Acts 16:18-19 (Freedom Not Wanted)


This went on day after day until Paul got so exasperated that he turned and said to the demon within her, “I command you in the name of Jesus Christ to come out of her.” And instantly it left her. Her masters’ hopes of wealth were now shattered, so they grabbed Paul and Silas and dragged them before the authorities at the marketplace. (Acts 16:18-19)


Relate: In the story we read in Acts 16, the New Living Translation says the slave girl had a spirit that enabled her to tell the future. The NIV reads 16:16 similarly and the NASB translates: “a slave-girl having a spirit of divination…” The KJV and NKJV switch that around. They tell of a “slave girl possessed with a spirit of divination”. She didn’t have the spirit, the spirit had her. Either way, a more literal translation, rather than “spirit of divination” would be “spirit of python”. The python was a snake worshiped by and symbolizing the oracles of Delphi. Paul and Silas landed in a part of Greece north enough that these businessmen were allowed to keep this slave girl. If she had been living closer to Corinth or Athens, she would most likely have ended up living right there at the Oracle. Either way, this poor girl did not have  achoice in the matter.

When God, through Paul, set her free, the NLT says the merchants “hopes of wealth were now shattered.” The word translated hope actually means, “absolute certainty of future good”. This isn’t a hope like: “We are down by ten points in the fourth quarter with the clock running down. I hope we can come back and win.” No. This is more like: “By this hope we are saved.” (Romans 8:24) The word the NLT translates “wealth” actually means “income from work”. By freeing this girl from demon possession, Paul stole the golden goose. He took away from them a sure means of future income. He robbed them of their job security.

By casting out this demon, Paul and Silas set a girl free from spiritual bondage, but that is not what those around saw. They saw him attack their fine religious tradition and take away their job security. I’m pretty sure the businessmen and the crowd there at Philippi reacted the same exact way most people throughout the western world would react.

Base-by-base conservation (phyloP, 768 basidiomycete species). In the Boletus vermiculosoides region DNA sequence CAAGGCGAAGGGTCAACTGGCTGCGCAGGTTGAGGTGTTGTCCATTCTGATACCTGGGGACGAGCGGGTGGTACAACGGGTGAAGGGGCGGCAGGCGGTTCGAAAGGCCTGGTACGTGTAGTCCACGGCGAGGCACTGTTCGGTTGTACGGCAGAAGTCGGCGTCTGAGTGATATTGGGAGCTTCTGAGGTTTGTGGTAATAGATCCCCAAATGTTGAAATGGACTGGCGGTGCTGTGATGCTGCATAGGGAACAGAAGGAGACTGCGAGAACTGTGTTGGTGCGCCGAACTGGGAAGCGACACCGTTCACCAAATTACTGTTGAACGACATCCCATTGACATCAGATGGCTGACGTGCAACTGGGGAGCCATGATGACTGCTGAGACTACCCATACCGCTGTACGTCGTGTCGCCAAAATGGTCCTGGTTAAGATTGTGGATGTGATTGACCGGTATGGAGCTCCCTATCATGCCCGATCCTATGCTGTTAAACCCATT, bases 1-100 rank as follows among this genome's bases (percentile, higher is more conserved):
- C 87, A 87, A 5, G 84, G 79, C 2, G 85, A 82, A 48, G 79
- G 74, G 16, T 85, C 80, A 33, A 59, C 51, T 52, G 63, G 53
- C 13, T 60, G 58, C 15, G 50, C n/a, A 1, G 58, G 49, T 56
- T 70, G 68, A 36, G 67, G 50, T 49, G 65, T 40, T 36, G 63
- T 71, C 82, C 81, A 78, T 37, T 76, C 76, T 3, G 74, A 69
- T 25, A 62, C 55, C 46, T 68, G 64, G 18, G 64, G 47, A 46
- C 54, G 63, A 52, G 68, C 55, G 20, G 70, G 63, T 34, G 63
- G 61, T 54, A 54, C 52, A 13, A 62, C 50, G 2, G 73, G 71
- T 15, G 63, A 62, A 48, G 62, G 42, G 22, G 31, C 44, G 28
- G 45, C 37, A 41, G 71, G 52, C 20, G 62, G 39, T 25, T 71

React: Am I more concerned with tradition, income, and security than I am with freedom? The coffee I drank this morning, how did it get to me so cheaply? What is its true price? If you’re engaged or married, look at that diamond. How did it go from the ground to you? What is its story? Do we know? Do we care? The gas we put in our car… how much turmoil in our world hinges on our demand for this stuff?

We have a fine tradition of getting whatever we want, whenever we want it, for as cheaply as possible. But the price of a thing should not just be measured by dollars and coins. These businessmen and as well as whoever cared to pay, were banking their future on the words this girl would speak. It was a win, win. The girls owners were making a tidy sum and those hearing their fortunes were getting good advice/predictions too. But it wasn’t a win for that slave. When I get something cheap, the store makes money. We both win. So who is the loser in this picture? Do I care enough to find out?


God, don’t let me ever grow comfortable in my convenience. Don’t let me be so quick to grow angry when that convenience is torn from me. Help me to be aware of the cost to others my lifestyle and income are built on. If there are changes I need to make, give me the courage and discipline to make them. Help me to be about bringing Your freedom, not just in the forever-after but also in the here and now.

4 thoughts on “Acts 16:18-19 (Freedom Not Wanted)

  1. Too often we ignore the cost of our convenience. Especially when others have to bear that cost. Economists call it an ‘externality’, a situation where real costs of a business decision are borne by others. E.g the Govt or the host community.

    As Christians, we must carefully evaluate externalities and place them in the balance sheet of our conscience.

    Only then can we properly value our decisions and appraise our actions. Only then do we know their true worth.

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